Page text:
JMS Cult Is Actually “10 Times Worse” Than Shown In Documentary, According To “In The Name Of God: A Holy Betrayal” Director

Will there be a season 2?

Netflix‘s docuseries In the Name of God: A Holy Betrayal is gaining much attention for its hard-hitting truth about four Korean cults and the victims affected by the cult leaders’ crimes.

| Netflix

Cho Sung Hyun, the series director and a documentary producer at MBC, shared what it was like making this docuseries.

First, he shared that he had the idea of making this documentary because he knew a lot of people affected by cults: “Ever since I was young, there were many people around me who were victims of cult religions, and after I started making documentaries, the topic was almost like homework to me.” 

Documentary producer and director Cho Sung Hyun | Story Casa

After many years of learning about and observing these cults, he proposed making a docuseries about them to Netflix.

The show’s first scene is a snippet of an interview with Maple, a victim of the cult Christian Gospel Mission (also known as JMS or Providence). Within the first ten minutes of the series, audiences were shocked at her confessions that she was sexually assaulted by the leader Jeong Myeong Seok and the voice recordings of him assaulting her.

Maple | Netflix

However, director Cho Sung Hyun admitted an even more shocking truth: the tragic events shown in this docuseries were only 10% of reality.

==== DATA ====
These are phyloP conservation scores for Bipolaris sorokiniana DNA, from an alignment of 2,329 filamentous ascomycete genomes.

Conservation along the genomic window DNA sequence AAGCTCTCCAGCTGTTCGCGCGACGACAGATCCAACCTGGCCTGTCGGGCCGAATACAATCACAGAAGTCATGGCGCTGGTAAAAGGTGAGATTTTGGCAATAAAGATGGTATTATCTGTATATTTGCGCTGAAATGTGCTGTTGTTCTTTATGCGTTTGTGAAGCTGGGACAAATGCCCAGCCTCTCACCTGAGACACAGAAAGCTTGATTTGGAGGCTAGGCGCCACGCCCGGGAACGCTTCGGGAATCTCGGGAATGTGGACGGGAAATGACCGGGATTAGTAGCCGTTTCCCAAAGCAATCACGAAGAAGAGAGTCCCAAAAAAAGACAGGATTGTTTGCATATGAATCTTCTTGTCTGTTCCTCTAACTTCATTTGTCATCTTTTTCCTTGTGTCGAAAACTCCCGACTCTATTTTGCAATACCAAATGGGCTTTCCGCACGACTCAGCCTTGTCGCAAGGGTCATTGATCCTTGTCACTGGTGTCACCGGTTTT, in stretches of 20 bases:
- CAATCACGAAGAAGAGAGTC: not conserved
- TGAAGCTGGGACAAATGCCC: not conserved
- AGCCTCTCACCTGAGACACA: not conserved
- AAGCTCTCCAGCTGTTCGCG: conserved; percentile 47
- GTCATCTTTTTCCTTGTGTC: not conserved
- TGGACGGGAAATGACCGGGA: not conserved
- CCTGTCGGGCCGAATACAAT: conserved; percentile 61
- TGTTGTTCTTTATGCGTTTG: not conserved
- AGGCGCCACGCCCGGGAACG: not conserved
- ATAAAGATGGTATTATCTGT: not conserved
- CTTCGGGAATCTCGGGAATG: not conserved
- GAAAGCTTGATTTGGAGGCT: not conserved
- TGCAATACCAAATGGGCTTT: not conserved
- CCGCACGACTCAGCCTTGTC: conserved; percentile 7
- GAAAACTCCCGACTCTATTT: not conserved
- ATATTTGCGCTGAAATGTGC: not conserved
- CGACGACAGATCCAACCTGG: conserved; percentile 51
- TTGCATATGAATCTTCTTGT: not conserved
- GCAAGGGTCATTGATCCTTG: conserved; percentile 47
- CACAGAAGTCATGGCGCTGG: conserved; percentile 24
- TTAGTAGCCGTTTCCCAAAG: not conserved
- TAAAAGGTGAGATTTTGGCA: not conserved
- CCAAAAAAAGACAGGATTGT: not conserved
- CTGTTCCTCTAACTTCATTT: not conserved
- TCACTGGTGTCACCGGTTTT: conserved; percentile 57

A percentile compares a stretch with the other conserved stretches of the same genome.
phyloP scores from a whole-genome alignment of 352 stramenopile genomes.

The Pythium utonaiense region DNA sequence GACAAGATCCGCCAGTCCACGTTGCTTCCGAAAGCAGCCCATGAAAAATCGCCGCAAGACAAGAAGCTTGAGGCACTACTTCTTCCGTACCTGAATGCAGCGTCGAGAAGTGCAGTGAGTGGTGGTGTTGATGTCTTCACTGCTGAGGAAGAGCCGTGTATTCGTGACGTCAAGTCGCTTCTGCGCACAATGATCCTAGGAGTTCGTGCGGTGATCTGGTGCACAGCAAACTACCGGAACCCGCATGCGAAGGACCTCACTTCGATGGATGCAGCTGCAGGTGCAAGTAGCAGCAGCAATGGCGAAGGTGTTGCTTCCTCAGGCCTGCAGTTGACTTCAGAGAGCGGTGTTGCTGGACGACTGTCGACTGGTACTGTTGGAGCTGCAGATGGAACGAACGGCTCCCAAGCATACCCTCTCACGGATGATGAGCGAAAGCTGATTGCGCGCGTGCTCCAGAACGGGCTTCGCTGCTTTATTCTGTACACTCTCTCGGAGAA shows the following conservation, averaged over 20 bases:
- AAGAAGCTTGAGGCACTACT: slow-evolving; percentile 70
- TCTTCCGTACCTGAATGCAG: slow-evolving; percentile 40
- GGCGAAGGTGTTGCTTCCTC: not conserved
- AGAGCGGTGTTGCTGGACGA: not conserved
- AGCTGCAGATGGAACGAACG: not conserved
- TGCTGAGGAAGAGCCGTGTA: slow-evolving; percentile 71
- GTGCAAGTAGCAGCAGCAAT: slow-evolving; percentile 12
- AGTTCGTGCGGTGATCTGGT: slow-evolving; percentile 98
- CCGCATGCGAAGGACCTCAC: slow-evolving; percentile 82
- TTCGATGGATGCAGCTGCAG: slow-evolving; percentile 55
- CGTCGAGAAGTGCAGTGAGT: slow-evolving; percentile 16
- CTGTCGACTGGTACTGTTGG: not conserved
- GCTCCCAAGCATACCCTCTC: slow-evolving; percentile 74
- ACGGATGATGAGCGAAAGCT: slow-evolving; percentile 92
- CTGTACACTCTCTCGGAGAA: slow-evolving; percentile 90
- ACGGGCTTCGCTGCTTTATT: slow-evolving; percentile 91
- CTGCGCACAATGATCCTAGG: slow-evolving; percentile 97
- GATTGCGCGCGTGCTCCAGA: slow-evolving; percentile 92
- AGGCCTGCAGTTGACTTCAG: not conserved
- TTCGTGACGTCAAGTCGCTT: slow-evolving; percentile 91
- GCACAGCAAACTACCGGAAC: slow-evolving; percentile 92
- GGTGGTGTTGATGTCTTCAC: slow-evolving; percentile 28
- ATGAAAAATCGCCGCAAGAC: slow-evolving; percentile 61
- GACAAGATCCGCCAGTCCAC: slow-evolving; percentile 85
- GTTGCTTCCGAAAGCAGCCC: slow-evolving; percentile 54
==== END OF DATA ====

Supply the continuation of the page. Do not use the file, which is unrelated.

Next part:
He stated, “I am aware there is controversy regarding the sexual content, but the important thing is that everything said is true. It was tough for us to listen to the content while gathering testimonies because the stories were so traumatizing. Nevertheless, we had to tell the truth, and we only told what needed to be told which lowered the ‘level’ to one-tenth of reality.”

Anonymous victim (left) and a photo of Jeong Myeong Seok | Netflix

Director Cho Sung Hyun then shared why he added the voice recording of the sexual assault as the first scene of the show.

Even though audiences would find it “disturbing” and “hard to listen to,” he believed that members of JMS would watch the docuseries out of curiosity—and he wanted the first ten minutes to show them everything they needed to know about the cult to realize the truth and question, “Is he really the Messiah?

While highlighting the four cults through his docuseries, he said that he focused on the events and religions that severely damaged human dignity and approached the areas that the victims wanted to share and inform about the most actively.

He also announced unexpected plans for a second season.

I didn’t have any plans of making a season 2 even when this show was first released, but I changed my mind when I saw people leaving cults after watching ‘In The Name Of God: A Holy Betrayal.’

— Director Cho Sung Hyun

Lastly, he shared his concerns for anyone in a cult: “Cult religions gaslight people into feeling like happiness is negative and sinful. If anyone attends a church like that, I hope they realize it quickly.

Source: Hankyung, Story Casa and AsiaE

In the Name of God: A Holy Betrayal

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